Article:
A significant historical development occurred in 1888 when Churchill Jr. granted the San Antonio and Aransas Pass (SA & AP) Railroad (SA&AP) the right of way through his plantation.[16][17][18] The town of Fulshear grew around the railroad in the 1890s, a period that also saw the demise of other local communities which, like Pittsville, had rejected the SA & AP Railroad the right of way on their lands.[17]

Churchill Fulshear Jr. died in 1892.[12] In the same year, the Southern Pacific Railroad gained ownership of the SA & AP Railroad.[18] In the decades following, the town established a public school district (1893), a Methodist church (1894) and business establishments that included a barber shop, doctor, drug store, blacksmith, saloon, hotel, and post office.[19]

A Texas Historical Marker located in downtown Fulshear succinctly summarizes its 19th Century history:

On July 16, 1824, land grant of Mexico to Churchill Fulshear, one of the "Old 300" settlers of Stephen F. Austin, father of Texas. Churchill Fulshear, Jr., veteran of Texas War for Independence, built 4-story brick mansion in the 1850s, bred and raced horses at Churchill Downs (at Pittsville, 2 mi. N). His pupil, John Huggins, won world fame by training first American horse to win the English Derby. Town platted here 1890 by San Antonio & Aransas Pass Railroad, soon was trade center, with many facilities. The Rev. J. H. Holt was first (1894) pastor of the still existent Methodist church.[20]

American Civil War, slavery and sharecropping[edit]

While few historical records exist on the American Civil War and the people of Fulshear, there are accounts that local landowners, surgeons, and commercial business men actively supported and enrolled in the Confederate Army during the Civil War.[19]

Two of the three active Fulshear cemeteries provide insights into the history of the non-white racial minorities.[21] As was common practice prior to the Civil War, plantation owners like Churchill Fulshear would build separate cemeteries based on race. In addition to farm labor, "Churchill Fulshear's slaves were put to work making the bricks for the Fulshear plantation mansion, called Lake Hill."[22] Since the mid-1800s, minority families were buried either in the Fulshear Black Cemetery or the Fulshear Spanish Cemetery, which were originally part of the Fulshear family plantation.[23] This includes many of the black sharecroppers who worked the land after the end of slavery in the United States. A Texas Historical Marker here gives the historical information of the Black Cemetery:

Oral tradition says that this cemetery begin as a slave cemetery on the plantation of Tennessee native Churchill Fulshear. Many early burials are unmarked, and the oldest headstone is that of Rebecca Scott in 1915. In addition, midwives, a chef, a horse trainer and cowboy, the first colored school house founders, business men and women, two local entrepreneurs, religious leaders, and veterans from WWI to the Vietnam War are buried here. The rural landscape of the rolling hills and trees surrounding a variety of headstones made of fieldstone, granite, marble, steel, homemade concrete, wood and resin. The cemetery is evidence of the rich heritage of the people in this area. Historic Texas Cemetery - 2010[24]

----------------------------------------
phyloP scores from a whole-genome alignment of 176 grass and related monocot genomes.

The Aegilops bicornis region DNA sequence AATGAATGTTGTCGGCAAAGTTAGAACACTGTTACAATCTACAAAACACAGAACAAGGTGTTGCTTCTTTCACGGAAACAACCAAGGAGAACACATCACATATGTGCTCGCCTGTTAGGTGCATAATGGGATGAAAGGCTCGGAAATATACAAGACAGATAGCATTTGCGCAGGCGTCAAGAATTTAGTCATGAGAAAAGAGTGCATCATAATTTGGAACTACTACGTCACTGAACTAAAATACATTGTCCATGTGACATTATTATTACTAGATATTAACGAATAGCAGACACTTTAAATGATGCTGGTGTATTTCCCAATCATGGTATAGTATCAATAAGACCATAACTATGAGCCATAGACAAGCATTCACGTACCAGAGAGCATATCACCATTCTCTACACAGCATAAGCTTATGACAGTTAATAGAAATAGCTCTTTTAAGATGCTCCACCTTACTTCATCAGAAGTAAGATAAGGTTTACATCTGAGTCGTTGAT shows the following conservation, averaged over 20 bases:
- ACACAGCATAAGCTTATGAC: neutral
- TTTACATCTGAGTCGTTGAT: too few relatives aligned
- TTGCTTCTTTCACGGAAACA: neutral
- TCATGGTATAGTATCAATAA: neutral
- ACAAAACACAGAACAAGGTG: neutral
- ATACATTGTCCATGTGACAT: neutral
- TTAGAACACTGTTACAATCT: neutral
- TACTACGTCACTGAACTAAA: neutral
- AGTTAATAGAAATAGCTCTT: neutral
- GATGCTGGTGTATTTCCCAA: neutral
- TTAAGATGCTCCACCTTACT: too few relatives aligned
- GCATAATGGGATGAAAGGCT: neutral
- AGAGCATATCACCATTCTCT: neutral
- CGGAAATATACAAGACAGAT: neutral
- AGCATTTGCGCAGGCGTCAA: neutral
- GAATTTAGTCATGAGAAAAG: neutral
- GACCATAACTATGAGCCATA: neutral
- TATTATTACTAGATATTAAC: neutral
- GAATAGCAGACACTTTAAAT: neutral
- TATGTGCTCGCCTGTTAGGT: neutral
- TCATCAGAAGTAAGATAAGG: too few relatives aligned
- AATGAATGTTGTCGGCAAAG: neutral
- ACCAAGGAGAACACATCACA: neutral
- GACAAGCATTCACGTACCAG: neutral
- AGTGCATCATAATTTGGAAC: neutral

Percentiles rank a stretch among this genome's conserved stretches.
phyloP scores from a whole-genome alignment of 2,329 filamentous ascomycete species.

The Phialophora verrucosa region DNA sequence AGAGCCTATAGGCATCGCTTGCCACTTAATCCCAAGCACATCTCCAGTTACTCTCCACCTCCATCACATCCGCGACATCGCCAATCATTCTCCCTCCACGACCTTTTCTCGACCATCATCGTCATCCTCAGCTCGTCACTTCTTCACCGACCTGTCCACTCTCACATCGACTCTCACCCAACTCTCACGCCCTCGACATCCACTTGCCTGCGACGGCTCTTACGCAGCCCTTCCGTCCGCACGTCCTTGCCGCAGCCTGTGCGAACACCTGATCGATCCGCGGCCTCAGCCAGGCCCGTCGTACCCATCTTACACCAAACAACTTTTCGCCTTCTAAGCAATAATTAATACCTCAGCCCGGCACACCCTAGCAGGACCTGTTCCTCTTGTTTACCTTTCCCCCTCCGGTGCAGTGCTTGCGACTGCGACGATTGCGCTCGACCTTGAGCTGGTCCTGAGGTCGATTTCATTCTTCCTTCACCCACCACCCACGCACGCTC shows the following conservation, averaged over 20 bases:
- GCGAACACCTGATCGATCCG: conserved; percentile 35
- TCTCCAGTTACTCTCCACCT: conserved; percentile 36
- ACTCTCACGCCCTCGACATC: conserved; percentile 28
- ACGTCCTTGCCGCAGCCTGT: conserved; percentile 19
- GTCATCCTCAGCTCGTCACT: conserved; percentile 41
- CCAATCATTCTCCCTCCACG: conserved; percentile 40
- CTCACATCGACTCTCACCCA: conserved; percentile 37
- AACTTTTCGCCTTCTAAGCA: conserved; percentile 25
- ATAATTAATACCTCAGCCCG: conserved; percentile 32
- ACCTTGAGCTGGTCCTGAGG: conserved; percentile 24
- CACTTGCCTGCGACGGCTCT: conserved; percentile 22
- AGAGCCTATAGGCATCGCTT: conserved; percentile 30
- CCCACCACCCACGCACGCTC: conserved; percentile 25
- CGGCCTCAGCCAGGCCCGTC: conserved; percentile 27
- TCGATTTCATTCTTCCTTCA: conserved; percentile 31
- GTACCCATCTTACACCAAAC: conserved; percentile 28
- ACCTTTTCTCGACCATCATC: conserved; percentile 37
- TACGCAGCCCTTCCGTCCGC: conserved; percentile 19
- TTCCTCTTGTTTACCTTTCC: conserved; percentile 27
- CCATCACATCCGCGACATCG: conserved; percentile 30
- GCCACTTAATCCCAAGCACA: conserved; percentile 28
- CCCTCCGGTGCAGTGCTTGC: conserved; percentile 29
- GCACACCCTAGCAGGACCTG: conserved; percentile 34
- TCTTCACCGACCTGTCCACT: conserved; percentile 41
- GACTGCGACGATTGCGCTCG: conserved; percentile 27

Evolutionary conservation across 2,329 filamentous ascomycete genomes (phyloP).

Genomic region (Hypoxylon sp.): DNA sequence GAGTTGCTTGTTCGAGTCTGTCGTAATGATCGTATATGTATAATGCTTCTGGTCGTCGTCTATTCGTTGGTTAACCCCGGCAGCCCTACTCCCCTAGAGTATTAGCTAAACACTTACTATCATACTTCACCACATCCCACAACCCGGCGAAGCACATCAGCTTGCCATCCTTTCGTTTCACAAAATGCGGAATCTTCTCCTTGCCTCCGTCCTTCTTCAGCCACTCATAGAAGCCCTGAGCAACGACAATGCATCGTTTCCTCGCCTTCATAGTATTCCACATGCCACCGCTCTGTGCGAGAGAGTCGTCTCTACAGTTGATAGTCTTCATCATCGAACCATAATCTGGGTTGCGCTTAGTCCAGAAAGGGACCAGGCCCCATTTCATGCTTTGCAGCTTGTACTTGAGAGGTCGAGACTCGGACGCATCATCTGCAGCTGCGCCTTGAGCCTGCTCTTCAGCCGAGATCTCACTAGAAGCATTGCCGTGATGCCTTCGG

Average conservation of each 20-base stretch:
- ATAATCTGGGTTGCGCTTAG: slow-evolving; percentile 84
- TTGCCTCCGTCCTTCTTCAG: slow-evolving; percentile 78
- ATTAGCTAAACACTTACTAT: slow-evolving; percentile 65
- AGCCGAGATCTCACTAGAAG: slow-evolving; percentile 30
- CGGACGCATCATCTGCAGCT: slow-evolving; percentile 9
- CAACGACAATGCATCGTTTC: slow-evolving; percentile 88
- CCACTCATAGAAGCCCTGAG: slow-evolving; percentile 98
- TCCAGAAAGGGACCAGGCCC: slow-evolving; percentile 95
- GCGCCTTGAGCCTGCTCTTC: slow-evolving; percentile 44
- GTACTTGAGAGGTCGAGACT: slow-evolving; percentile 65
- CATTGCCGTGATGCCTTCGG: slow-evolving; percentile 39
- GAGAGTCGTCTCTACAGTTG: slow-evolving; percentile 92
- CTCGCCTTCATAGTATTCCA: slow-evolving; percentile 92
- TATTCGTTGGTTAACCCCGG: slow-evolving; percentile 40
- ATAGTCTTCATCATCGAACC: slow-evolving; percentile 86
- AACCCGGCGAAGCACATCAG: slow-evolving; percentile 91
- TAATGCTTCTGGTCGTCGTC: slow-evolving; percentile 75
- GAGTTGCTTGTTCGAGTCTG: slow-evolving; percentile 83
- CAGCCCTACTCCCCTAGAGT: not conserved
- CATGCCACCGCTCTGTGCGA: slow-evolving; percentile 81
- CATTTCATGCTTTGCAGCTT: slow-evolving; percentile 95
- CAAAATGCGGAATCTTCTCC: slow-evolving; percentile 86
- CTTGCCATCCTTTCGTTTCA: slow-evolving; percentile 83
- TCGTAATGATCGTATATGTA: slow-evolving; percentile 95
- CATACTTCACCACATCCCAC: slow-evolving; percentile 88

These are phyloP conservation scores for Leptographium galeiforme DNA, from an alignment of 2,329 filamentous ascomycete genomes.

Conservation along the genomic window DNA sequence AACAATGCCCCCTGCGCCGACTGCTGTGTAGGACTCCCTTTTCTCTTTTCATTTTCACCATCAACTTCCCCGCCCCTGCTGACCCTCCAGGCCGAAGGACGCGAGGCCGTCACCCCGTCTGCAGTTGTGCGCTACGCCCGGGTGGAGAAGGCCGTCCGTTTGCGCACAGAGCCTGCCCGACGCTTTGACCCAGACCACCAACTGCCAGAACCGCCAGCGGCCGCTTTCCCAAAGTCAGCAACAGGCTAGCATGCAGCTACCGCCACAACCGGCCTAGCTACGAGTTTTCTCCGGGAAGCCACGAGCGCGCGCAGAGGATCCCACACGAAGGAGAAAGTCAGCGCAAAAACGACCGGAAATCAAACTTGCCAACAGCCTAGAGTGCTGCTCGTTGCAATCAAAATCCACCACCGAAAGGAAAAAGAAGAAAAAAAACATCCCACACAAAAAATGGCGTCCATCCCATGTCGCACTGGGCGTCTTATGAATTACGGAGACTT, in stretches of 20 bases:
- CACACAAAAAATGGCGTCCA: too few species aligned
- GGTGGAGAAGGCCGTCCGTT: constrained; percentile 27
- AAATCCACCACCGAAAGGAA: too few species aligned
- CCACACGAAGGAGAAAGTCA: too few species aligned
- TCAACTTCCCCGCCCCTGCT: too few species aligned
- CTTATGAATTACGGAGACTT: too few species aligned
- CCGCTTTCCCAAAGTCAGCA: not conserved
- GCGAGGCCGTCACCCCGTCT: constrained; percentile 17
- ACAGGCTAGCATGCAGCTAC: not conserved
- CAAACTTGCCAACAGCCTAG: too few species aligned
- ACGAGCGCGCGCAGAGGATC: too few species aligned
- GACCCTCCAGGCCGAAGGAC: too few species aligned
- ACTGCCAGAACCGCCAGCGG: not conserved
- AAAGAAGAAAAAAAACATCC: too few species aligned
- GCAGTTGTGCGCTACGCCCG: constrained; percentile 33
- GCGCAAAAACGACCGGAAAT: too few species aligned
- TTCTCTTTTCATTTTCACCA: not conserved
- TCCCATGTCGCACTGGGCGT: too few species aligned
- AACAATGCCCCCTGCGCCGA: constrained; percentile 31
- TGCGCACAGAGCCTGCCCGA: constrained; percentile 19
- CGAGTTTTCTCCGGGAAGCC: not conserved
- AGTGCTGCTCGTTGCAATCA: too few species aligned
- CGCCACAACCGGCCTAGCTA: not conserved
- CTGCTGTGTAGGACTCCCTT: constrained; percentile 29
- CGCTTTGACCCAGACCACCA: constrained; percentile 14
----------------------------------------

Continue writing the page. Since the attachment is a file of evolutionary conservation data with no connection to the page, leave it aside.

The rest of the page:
After the abolition of slavery with defeat of the Confederacy, many of the emancipated slaves became sharecroppers, which meant they rented land to farm it. Many grew cotton and potatoes, and supplemented their livelihood by raising chickens, eggs, and pigs as well as helping other farmers pick beans, potatoes, and peanuts.[25] Many of these sharecroppers are buried in the Fulshear Black Cemetery. In 1995, Fulshear Mayor Viola Randle won a class-action lawsuit to legally define the Fulshear Black Cemetery as belonging to the Fulshear Black Cemetery Association and to prevent an attempt by a local property owner to restrict more burials in the cemetery.[25]

The Spanish Cemetery, which was often referred to as the "Catholic Cemetery," is just south of the Fulshear Cemetery and has an estimated 300 grave sites.[26]

Like elsewhere in Texas and the American South, the schools segregated based on race. The original "white-only" school house was built in 1893 and was expanded into a two-story building in 1912.[27] The segregated school for Mexican students was located nearby. Two "black-only" school houses were built in rural areas several miles to the south and northwest of town.[27] These Fulshear schools were merged into the Lamar Consolidated Independent School District in 1948.[28]

Boom and bust, 1900s–1970s[edit]